Client Update: Regulators Impose New Cybersecurity Requirements on Financial Institutions

November 8th, 2016 Back to all publications

In response to the increasing cybersecurity threats to the financial sector and considering the grave risks associated with such threats, regulators have introduced new cybersecurity requirements aimed at improving the protection of companies in the financial sector from such risks. This Client Update discusses two recent cybersecurity regulations that will affect financial institutions operating in the State of New York or in Israel – the proposed New York State Department of Financial Services (NYDFS) Cybersecurity Requirements for Financial Services Companies (the “Proposed Regulation”) and the Directive on the Management of Cyber Risks, published by the Israeli Ministry of Finance (the “Israeli Directive”). This Client Update also addresses guidelines recently issued by the Group of Seven Industrial Powers (“G-7”).

 

On September 13, 2016, the NYDFS published the Proposed Regulation which requires financial institutions (such as banks and insurance companies) regulated by the NYDFS, to implement a number of measures to protect their systems from misuse, disruption and unauthorized access. Such measures include, inter alia, establishing and maintaining a cybersecurity program; adopting a cybersecurity policy which is to be reviewed on an annual basis by the board of directors and approved by a senior officer of such financial institution; appointing a chief information security officer who will be responsible for implementing and enforcing the cybersecurity program; adopting and implementing policies for interactions with third parties (including the requirement of certain cyber-related representations and warranties from such third parties); and preparing a response and recovery plan for cybersecurity events.

Furthermore, the Proposed Regulation requires financial institutions to notify the superintendent of the NYDFS of cybersecurity events no later than 72 hours after becoming aware of the event, and to submit a certificate confirming compliance with the requirements under the Proposed Regulations to the superintendent on an annual basis.

 

Israel’s financial regulators have also taken important steps to promote cyber readiness and resilience among companies operating in the Israeli financial sector. On August 31, 2016, following the March 2015 publication of the Bank of Israel’s cybersecurity requirements applicable to banks and credit card companies, the Director of the Capital Market, Insurance and Savings Department in the Ministry of Finance of Israel issued the Israeli Directive, which applies to other financial institutions (such as insurance companies and companies managing provident funds and pension funds). The Israeli Directive imposes new requirements which are intended to promote the confidentiality, integrity and availability of sensitive information stored by such financial institutions, and to protect the proper function of their computer systems.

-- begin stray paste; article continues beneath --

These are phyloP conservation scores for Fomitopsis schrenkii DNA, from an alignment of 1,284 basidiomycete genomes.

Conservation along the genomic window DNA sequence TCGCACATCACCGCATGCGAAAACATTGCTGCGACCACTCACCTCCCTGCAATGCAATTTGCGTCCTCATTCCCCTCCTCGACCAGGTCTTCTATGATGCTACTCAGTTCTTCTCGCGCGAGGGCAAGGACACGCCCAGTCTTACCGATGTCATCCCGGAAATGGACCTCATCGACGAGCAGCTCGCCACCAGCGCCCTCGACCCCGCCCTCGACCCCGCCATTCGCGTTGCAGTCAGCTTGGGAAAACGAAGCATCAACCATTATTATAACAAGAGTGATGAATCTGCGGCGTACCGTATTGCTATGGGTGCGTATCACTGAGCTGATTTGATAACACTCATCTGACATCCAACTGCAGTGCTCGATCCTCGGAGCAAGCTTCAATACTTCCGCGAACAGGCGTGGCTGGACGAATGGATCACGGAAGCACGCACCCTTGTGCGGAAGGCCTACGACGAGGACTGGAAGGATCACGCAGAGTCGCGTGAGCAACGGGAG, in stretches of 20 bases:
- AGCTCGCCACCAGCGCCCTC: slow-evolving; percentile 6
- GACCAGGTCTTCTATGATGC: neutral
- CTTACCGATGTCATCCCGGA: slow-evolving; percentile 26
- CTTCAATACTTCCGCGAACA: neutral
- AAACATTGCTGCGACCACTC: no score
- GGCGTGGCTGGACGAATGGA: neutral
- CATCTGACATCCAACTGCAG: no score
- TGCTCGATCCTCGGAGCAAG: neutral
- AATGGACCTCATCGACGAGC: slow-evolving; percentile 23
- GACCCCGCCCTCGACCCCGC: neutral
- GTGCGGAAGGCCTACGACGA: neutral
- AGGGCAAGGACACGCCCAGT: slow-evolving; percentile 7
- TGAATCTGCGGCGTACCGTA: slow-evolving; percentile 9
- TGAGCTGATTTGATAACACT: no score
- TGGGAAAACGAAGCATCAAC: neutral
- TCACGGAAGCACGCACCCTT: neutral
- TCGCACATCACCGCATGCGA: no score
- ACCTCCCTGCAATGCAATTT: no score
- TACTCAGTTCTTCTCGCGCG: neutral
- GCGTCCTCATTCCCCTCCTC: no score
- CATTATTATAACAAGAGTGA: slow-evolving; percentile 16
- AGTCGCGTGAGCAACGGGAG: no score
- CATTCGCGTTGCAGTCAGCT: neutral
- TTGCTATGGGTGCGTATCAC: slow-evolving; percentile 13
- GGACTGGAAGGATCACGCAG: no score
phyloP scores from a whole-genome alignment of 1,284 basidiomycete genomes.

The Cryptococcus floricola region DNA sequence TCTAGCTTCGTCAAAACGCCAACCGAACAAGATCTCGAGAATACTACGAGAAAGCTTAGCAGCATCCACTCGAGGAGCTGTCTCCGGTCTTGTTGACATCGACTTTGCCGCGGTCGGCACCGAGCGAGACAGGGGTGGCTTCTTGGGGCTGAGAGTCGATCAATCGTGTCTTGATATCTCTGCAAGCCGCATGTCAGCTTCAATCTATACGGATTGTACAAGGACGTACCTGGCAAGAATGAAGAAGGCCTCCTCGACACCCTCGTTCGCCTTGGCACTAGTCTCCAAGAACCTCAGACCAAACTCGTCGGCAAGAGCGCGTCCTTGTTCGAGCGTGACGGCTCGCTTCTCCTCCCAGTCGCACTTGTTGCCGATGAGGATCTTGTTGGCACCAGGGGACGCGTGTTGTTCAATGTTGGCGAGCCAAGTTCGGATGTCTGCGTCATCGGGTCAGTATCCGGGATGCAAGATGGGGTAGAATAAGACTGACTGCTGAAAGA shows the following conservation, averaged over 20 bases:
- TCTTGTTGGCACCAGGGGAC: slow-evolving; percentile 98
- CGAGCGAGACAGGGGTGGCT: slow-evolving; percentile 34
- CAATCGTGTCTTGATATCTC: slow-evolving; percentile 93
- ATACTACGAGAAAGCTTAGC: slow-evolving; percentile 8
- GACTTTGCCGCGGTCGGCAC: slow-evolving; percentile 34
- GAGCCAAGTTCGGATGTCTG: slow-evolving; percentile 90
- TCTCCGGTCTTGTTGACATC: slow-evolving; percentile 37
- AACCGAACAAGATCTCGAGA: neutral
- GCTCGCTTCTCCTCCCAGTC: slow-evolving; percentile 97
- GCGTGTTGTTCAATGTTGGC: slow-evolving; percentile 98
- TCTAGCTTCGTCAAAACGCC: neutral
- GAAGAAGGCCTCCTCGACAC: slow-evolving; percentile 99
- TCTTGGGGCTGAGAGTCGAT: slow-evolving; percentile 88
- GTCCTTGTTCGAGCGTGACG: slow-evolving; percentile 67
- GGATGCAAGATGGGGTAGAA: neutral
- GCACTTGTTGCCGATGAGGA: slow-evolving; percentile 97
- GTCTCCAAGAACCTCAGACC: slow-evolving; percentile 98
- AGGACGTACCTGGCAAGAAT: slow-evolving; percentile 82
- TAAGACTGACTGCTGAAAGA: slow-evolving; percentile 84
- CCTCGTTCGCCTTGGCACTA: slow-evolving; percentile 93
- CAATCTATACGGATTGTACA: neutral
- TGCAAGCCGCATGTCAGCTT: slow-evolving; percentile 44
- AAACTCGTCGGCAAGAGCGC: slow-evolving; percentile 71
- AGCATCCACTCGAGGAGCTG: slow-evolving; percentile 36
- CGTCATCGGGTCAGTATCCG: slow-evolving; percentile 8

The Israeli Directive requires financial institutions to adopt a cybersecurity program and a policy which is to be approved by the board of directors on an annual basis; appoint a cybersecurity officer, who will oversee the cybersecurity program, implement a cybersecurity policy and guide the institution on cybersecurity in general; and to provide cybersecurity training to employees. Although the Israeli Directive requires financial institutions to notify the Ministry of Finance of cybersecurity events, in contrast to the NYDFS Proposed Regulation, it does not define a clear time frame for such notifications, but only states that such notifications shall be given “as soon as possible”. The Israeli Directive also stipulates that the CEO of the financial institution shall be responsible for the management of the institution’s cybersecurity risks and for allocating the proper resources in this regard.

 

Efforts to promote cybersecurity in the financial sector have also been made on an international level. On October 11, 2016, the G-7 issued a set of nonbinding cybersecurity guidelines to promote cybersecurity best practices in the financial sector (titled G-7 Fundamental Elements of Cybersecurity for the Financial Sector). Such guidelines are intended to assist financial private and public entities in developing and shaping their cybersecurity strategy, in order to address the growing number of cyber threats. The G-7 guidelines consist of eight elements: establishing a cybersecurity strategy and framework; governance setting; conducting risk and control assessment; establishing monitoring processes; implementing response policies; establishing recovery plans; information sharing with internal and external stakeholders; and continuous learning.

 

The NYDFS Proposed Regulation is open for public comments until November 12, 2016. If adopted in its current proposed form, it would become effective on January 1, 2017. The Israeli Directive will become effective in Israel on April 2, 2017.

 

Gornitzky’s Cyber-Security, Privacy and Data Protection team offers clients a well-rounded multidisciplinary approach to navigating the emerging regulatory and legal frameworks in the field of cyber security, privacy and data protection.

 

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For further information please contact: Timor Belan (Partner) (timorb@gornitzky.com), Assaf Harel (assafh@gornitzky.com) or Shira Plotnik (shirapl@Gornitzky.com)

* This client update is designed to provide general information only, is not a full or complete analysis of the matters presented, and may not be relied upon as legal advice.